Water Resources Planning Expert Named Distinguished Member


Richard N. Palmer, Ph.D., P.E., D.WRE, Dist.M.ASCE, an internationally recognized expert in water resources planning, has been honored with inclusion in ASCE’s 2017 class of Distinguished Members for his conceptual and practical contributions to applying structured decision analysis and participatory methods in managing conflict in water resources, including shared vision planning, and for methods addressing potential impacts of climate change in natural resource management.

Palmer’s particular focuses are stakeholder conflict resolution using collaborative modeling processes and the potential impacts of a changing climate on water resource systems, an area in which he has become prominent in the past 15 years. In addition to developing new and innovative methods for addressing complex water supply problems, he has applied these methods to tackling several real-world problems both nationally and internationally. He is widely known for his pioneering work in the 1970s with the Potomac River Basin Commission, where he simulated real-life water crises to engage water managers in drought and water resources systems planning.

Today, he is one of the leading researchers, educators, and practitioners of water resource systems analysis. Within that leadership group he stands out as one of the few who have paid special attention to supporting real decision makers and involving multiple stakeholders in planning and management of complex water systems. The tools he created have had a significant positive impact on water planning and management globally.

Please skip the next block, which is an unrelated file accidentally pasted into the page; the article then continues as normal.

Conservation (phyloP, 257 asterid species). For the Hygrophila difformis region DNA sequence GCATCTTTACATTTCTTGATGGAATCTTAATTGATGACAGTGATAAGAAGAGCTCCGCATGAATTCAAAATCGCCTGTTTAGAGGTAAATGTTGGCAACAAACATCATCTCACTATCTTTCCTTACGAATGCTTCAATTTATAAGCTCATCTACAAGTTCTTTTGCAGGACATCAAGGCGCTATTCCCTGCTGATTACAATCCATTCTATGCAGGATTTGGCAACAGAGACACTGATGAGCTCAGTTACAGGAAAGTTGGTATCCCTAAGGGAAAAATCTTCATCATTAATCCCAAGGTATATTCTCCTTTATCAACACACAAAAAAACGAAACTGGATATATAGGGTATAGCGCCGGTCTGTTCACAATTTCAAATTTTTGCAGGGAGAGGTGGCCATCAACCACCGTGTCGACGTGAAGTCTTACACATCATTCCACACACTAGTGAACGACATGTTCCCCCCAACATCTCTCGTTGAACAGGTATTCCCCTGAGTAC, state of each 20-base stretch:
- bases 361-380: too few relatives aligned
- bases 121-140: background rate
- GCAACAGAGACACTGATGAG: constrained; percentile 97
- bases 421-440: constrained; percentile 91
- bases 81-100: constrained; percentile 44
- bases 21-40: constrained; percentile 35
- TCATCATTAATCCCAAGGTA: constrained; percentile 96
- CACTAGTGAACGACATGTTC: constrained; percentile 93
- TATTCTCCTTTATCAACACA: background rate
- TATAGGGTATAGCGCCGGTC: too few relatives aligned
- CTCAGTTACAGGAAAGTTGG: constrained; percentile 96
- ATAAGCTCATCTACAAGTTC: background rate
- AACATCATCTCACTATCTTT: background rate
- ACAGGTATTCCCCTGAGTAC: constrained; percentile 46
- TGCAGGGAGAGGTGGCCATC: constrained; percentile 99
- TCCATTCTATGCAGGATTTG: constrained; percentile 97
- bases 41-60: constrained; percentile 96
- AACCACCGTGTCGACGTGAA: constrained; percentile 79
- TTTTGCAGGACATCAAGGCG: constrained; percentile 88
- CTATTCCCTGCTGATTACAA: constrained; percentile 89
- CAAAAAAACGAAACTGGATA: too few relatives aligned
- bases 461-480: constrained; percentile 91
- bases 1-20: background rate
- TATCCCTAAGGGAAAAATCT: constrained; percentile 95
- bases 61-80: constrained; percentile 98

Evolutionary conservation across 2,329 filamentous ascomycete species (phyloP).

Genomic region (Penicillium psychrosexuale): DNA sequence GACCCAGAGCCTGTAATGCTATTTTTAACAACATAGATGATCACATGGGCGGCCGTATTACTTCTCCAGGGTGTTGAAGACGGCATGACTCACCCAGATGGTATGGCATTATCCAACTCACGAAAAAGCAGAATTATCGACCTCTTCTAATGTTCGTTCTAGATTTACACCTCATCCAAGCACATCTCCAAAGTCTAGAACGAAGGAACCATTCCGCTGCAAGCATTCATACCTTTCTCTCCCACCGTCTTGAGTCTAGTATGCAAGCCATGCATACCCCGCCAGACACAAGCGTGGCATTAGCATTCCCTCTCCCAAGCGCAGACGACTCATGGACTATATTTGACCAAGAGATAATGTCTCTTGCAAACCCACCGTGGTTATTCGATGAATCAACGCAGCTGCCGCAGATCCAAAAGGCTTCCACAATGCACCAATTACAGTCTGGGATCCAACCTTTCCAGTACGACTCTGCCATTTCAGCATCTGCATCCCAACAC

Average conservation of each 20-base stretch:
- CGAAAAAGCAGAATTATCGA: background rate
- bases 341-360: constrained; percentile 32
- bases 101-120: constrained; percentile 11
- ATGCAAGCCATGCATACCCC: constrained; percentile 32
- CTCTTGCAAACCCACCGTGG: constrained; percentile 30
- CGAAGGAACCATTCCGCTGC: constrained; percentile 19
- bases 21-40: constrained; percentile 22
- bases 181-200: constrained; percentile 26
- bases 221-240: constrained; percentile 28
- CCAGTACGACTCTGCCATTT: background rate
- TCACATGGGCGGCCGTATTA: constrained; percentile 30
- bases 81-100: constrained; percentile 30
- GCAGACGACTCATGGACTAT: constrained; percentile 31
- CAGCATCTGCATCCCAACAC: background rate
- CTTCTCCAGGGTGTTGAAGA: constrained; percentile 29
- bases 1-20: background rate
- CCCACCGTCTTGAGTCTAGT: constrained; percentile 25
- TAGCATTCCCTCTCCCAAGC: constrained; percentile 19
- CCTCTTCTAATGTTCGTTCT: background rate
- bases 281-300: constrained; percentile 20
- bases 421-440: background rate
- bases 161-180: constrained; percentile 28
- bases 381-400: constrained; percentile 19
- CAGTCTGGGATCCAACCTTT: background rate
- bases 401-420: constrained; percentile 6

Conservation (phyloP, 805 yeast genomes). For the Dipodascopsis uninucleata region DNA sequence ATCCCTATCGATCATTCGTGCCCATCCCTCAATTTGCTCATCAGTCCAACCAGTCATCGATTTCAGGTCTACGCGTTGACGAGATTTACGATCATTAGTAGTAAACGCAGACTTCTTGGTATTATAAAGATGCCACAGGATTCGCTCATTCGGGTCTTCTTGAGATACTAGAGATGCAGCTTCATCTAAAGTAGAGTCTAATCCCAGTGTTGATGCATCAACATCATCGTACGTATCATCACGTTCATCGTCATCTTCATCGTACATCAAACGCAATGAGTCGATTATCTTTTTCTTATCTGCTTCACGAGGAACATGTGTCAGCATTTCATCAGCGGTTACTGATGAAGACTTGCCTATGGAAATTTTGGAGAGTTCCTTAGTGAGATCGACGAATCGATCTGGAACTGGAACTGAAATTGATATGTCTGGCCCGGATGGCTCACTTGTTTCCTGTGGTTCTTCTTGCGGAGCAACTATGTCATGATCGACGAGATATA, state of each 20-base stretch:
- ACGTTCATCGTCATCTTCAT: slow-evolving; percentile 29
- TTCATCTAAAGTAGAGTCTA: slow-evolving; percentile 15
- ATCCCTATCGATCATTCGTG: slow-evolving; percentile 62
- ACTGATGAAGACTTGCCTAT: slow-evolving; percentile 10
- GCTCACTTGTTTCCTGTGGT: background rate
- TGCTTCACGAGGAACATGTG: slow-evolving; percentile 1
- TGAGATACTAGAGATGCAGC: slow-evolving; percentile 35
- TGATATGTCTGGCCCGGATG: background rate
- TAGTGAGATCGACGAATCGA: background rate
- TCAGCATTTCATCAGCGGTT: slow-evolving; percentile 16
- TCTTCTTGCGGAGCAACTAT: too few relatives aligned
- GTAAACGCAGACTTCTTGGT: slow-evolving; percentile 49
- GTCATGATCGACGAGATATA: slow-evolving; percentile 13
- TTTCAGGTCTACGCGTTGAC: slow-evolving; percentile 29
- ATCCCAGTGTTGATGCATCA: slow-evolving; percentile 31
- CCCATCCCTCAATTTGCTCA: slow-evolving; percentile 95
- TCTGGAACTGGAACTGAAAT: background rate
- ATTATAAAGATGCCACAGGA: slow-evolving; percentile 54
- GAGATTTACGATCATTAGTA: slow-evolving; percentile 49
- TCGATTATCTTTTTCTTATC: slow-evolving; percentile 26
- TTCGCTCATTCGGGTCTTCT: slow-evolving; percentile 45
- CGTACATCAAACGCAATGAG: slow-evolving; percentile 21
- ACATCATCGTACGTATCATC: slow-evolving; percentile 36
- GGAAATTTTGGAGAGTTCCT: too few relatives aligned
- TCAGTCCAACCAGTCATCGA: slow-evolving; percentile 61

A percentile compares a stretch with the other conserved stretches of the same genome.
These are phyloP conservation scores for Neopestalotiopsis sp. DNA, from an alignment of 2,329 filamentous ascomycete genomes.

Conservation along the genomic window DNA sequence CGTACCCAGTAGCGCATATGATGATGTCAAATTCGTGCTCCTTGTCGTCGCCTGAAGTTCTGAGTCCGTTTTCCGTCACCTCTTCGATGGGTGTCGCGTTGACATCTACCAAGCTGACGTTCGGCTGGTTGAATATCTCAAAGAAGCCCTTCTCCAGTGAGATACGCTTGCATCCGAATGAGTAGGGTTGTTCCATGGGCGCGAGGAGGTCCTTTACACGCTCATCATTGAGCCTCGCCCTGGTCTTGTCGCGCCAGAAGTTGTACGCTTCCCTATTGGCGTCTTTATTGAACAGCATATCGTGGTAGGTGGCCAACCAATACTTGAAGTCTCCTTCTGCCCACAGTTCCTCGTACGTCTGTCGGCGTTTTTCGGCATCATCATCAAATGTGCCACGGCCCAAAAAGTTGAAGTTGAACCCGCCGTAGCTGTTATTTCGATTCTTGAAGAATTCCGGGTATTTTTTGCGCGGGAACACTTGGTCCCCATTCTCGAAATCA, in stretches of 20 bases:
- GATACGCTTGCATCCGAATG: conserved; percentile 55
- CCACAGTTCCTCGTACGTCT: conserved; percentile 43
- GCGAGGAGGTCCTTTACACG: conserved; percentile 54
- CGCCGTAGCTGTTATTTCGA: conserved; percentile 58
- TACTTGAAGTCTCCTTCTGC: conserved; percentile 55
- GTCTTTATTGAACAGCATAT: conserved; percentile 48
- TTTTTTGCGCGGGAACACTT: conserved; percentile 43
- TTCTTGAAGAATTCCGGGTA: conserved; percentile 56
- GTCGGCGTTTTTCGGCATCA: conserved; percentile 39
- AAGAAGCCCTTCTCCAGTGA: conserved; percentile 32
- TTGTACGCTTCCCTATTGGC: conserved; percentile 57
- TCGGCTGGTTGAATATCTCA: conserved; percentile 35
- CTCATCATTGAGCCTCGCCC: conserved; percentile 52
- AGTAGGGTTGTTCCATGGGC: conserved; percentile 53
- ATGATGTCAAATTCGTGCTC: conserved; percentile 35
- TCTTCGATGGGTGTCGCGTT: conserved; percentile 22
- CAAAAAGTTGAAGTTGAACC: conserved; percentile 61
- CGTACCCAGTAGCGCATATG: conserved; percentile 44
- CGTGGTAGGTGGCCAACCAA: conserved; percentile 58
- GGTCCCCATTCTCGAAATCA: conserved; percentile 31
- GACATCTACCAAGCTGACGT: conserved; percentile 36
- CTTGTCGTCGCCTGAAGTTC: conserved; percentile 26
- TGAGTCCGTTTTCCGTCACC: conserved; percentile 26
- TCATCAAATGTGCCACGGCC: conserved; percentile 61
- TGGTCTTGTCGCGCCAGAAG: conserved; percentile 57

Considered the “father” of the concept of shared vision planning, Palmer worked with the Corps of Engineers in implementing these techniques at various locations throughout the U.S. The discipline of shared visioning uniquely combines mathematical modeling within a decision-making process involving a wide range of stakeholders. His notion that computer models of water systems could be used more directly in decision making has transformed the practice.

Palmer currently heads the Department of Civil and Environmental Engineering at the University of Massachusetts Amherst, from where he directs the Northeast Climate Science Center. This center supports research on the likely impacts of, and possible responses to, climate change, and is one of eight such institutes funded by the USGS/Department of Interior. Palmer has authored over 66 peer-reviewed publications, 75 conference proceedings, and has presented over 100 papers at conferences.

He has received over $9 million in research funding during the past six years as principal or co-principal investigator. He has also been awarded the J. William Fulbright Foreign Scholarship (2015-16) and the Chancellor’s Medal, University Distinguished Faculty Lecturer (2014). ASCE has recognized him with the Julian Hinds Award and Huber Award for Research Excellence, among others. He is a registered professional engineer in the state of Washington and a member of the American Academy of Water Resources Engineers.

Palmer has served as the academic chairman for over 75 master’s students and six Ph.D. students. During the past eight years, the civil engineering department he chairs has doubled its undergraduate enrollments, tripled the number of doctoral students enrolled, and seen an increase from $5 million to $9 million in sponsored research programs.


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